Reactions to the untrading of Tyson Chandler

Published: February 19, 2009

With the Chandler-to-OKC deal having been nixed, here’s another heavy batch of news and opinions from around the web. I’ll probably be back with a Part II if nothing else happens before the 2 p.m. Central trade deadline.

From Chris Broussard and Marc Stein at

After examining Chandler’s left big toe, Dr. Carlan Yates, Oklahoma City’s team physician, determined that the risk of re-injury was too great to give Chandler a clean bill of health. He therefore advised the Thunder to rescind Tuesday’s trade that landed them Chandler for Joe Smith, Chris Wilcox and the rights to Devon Hardin.

“This is absolutely crazy,” Chandler said in a telephone conversation Wednesday night. “I’m super shocked. This is nuts.”

Chandler, 26, was baffled by Yates’ ruling in part because Yates performed surgery on Chandler’s big left toe in April of 2007 when the Hornets were playing in Oklahoma City. Chandler played 79 games the following season and while he’s missed 19 games this season, none have been because of his toe.

“He said he doesn’t know how long I’ll last,” Chandler said in reference to Yates. “He told me, ‘I have no doubt you can play on it. I’m just saying it could take a turn for the worse if you come down on somebody’s foot or hyperextend it or something.'”

Also from that story:

Chandler said he initially planned to return from his ankle injury within the next three games because he felt the Hornets were slipping in the standings without him.

“But after all this, I’m not rushing back,” he said. “I’m not 100 percent yet, so I think its best just to get healthy.”

Hornets GM Jeff Bower in a press release:

“We welcome Tyson back with open arms,” said Hornets General Manager Jeff Bower. “We went into this trade to garner more frontcourt depth to add to our team as we continue our push towards the playoffs. We expect Tyson and the rest of our big guys to step up to the challenge.”

Brett Pollakoff reacts to Bower’s words over at Fanhouse:

There isn’t much truth there, except the part about expecting Chandler and the rest of the team’s bigs to step up. I mean, when the players themselves are grumbling to the media that the trade isn’t an improvement and is simply a cost-cutting move, you can be assured that’s exactly what was going on.

From Henry Abbott at TrueHoop:

And don’t you think the Hornets wish, now, that they would have admitted the trade was about money? Instead, they told everyone they really wanted Joe Smith and Chris Wilcox. But hey, Tyson, buddy … we didn’t really mean that.

I wonder if perhaps we also learn a little something about why the Hornets may have been willing to make a lopsided trade. Not that they were trying to dupe the Thunder, but if the medical staff has long-term worries about Chandler, then that might be one more reason to make a move.

And while Thunder fans are the ones hanging their heads tonight, I wonder whether it isn’t Hornets fans who find themselves in the bigger pickle. Now we know the Hornets — a team on delicate financial footing — are likely to be spending more than they think they should, and a lot of that will be going to a big man who has some kind of long-term health concerns. And even with a healthy Chandler, the Hornets needed another quality big man. The future was annoying after the cost-cutting trade that would cost the team a year of contention. But now, with money and health problems, the joy of Chandler’s return has to be laced with a couple of profound new worries.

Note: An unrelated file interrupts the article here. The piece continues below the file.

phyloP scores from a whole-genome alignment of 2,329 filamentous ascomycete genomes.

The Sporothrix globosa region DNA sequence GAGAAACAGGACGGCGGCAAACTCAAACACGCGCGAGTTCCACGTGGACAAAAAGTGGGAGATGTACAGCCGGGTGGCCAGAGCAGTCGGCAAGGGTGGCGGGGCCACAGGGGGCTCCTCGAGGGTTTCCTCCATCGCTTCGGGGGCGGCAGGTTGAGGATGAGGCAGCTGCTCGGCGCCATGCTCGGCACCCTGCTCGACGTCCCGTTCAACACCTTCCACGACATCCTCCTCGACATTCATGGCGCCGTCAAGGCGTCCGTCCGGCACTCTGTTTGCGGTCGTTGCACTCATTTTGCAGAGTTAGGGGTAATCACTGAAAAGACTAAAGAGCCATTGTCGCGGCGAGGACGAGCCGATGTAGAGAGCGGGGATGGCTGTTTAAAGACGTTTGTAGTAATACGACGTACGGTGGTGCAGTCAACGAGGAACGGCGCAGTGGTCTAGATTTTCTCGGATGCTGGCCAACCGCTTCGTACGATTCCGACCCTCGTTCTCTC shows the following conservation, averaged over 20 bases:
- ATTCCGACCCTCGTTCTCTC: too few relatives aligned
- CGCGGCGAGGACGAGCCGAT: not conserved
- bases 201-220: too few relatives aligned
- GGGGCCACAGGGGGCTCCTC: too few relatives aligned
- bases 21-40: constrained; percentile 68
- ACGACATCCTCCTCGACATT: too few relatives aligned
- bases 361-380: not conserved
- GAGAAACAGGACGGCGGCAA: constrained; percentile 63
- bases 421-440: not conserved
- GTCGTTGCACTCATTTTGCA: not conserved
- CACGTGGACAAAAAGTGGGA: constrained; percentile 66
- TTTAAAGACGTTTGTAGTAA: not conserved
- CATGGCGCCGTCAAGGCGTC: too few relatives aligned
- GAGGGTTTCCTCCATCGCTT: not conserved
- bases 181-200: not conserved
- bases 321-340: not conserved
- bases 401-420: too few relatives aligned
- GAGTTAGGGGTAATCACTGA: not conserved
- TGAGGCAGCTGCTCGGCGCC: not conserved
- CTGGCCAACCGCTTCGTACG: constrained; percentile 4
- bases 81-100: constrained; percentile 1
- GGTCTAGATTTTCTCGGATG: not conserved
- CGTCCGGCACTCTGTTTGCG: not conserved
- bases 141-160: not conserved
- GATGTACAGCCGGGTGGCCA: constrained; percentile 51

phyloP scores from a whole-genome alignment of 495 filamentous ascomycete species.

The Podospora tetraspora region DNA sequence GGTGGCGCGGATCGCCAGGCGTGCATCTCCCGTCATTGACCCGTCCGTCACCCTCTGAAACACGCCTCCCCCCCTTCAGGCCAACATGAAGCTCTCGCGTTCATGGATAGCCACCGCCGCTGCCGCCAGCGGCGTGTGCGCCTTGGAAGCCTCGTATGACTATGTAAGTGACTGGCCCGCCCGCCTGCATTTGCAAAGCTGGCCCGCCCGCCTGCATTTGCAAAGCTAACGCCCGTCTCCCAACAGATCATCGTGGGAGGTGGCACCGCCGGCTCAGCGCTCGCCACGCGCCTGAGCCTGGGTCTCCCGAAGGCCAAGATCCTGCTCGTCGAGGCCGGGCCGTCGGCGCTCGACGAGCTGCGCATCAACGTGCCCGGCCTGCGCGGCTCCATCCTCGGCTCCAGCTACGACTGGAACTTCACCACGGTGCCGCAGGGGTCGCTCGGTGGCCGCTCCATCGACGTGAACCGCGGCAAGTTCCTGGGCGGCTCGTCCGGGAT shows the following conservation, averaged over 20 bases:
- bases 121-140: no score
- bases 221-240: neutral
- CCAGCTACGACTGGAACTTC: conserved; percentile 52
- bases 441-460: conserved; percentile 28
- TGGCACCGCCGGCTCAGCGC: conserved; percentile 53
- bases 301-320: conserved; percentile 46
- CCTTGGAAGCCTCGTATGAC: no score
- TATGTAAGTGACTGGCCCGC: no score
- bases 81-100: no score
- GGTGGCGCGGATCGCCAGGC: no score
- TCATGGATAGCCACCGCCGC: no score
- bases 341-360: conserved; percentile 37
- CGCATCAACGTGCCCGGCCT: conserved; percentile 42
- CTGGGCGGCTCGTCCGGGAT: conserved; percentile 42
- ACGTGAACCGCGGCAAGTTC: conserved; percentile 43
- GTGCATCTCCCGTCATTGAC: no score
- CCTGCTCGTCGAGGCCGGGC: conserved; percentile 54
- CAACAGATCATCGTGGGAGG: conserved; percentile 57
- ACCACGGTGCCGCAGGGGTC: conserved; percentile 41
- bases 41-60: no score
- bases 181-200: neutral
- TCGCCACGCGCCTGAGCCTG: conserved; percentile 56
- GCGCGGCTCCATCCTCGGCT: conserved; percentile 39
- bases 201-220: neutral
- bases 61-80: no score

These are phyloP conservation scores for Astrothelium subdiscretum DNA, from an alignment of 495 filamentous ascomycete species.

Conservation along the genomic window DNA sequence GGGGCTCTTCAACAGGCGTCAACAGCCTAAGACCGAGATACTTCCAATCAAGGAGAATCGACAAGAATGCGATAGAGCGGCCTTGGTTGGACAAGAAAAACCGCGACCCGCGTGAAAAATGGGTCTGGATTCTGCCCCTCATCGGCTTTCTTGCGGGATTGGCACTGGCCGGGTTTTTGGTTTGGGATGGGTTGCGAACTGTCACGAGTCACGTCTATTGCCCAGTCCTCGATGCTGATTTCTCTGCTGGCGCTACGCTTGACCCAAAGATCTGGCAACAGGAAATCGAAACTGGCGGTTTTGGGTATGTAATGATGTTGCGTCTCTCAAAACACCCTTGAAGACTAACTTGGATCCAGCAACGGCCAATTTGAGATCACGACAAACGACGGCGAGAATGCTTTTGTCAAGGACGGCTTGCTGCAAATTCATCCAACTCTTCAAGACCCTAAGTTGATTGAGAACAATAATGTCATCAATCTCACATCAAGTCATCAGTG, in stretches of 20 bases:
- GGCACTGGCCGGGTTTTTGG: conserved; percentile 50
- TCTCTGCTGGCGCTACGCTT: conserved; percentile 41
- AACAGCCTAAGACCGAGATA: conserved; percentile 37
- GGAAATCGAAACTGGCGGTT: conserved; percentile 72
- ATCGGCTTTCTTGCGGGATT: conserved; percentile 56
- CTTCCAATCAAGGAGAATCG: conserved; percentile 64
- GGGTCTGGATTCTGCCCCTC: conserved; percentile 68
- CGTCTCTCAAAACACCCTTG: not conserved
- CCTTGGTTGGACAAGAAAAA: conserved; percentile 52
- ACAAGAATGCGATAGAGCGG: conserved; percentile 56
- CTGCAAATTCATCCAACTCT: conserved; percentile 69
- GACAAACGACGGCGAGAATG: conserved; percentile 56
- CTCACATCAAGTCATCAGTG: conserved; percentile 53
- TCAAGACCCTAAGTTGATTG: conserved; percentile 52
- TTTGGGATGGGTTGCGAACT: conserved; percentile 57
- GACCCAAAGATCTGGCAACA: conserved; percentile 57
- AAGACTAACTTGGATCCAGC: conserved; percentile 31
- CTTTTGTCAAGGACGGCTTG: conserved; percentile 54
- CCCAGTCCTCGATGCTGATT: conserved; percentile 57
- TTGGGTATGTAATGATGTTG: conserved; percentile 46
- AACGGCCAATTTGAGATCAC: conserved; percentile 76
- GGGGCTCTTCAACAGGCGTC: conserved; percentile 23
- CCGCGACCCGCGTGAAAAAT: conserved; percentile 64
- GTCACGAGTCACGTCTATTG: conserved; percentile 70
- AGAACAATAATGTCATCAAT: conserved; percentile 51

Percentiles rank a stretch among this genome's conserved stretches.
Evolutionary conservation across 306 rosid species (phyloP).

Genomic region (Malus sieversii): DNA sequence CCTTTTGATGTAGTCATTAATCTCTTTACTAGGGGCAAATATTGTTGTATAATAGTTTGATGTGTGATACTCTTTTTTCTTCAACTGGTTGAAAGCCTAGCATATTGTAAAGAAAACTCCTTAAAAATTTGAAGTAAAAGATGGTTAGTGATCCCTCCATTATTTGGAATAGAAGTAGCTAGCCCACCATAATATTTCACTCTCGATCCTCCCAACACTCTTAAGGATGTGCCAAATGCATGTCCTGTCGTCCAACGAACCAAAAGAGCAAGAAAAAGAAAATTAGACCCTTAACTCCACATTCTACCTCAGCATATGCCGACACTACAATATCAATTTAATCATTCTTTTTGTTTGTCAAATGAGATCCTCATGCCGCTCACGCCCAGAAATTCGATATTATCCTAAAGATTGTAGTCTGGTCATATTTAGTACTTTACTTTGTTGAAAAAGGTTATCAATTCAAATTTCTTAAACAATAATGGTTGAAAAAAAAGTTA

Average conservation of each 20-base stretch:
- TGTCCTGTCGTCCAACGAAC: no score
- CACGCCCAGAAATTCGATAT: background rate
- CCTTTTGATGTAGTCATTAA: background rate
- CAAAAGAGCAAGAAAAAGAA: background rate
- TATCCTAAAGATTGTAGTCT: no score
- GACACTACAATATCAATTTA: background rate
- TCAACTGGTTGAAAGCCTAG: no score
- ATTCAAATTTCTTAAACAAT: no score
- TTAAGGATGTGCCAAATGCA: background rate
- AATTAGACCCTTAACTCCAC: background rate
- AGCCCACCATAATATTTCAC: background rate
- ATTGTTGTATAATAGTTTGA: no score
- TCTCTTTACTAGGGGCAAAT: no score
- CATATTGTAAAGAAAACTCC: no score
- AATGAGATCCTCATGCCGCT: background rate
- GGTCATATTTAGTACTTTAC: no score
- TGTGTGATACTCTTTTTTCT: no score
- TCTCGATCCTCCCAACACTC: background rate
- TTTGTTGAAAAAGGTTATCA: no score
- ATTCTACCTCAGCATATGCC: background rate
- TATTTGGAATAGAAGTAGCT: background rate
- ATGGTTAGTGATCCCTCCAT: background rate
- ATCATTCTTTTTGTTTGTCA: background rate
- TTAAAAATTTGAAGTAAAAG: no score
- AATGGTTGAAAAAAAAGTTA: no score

Alejandro de los Rios at the Best of New Orleans Blog:

Officially, though, the Hornets are sticking with their original story that the trade was a basketball decision intended to give New Orleans depth in the front. As coach Byron Scott pointed out after tonight’s game, “we’re still dead last in the league in rebounds. That’s something that we weren’t last year.”

More quotes via the Big Easy Buzz Blog:

Byron Scott

Q: Are you shocked?
Scott: I knew it was a possibility. From talking to Jeff (Bower) yesterday, I knew it was possible. So I wasn’t too shocked.

Q: You talked about how happy you are to have him back, but are you still a little concerned about the frontcourt depth?
Scott: Definitely. I’m definitely concerned about it. I thought Jeff Bower made a good point to our guys that it was strictly a basketball decision, based on what we needed, and our disappointment in some of the guys we (already) have. That hasn’t changed. Obviously with Tyson coming back, we need to be a lot more focused, a lot more aggressive and a lot tougher than we have been in the first 50-plus games. We were able to do it with pretty much the same group last year, so there’s no reason why we can’t. It’s just a matter of guys being focused and determined to play big.

Q: Is there anything specific you say to Tyson?
Scott: I will say two words to him: Welcome back. Now let’s get healthy and get back to it.

David West

On integrating Chandler back into the lineup:
We’ll get him re-acclimated. He’s only been gone a day. [grins]

Mike Baldwin of The Oklahoman has words from Thunder GM Sam Presti:

“Yesterday, we were excited to add Tyson, but at the same time, we have to make tough decisions,” Presti said. “There were some things in the medical process, and outside consultants, that gave us some concern.”

“We have to listen to the people (conducting) our medicals,” Presti said. “We feel the right decision for us was to move in another direction. We’re disappointed it did not work out. At the same time, we look forward to having both Chris and Joe back in Thunder uniforms.”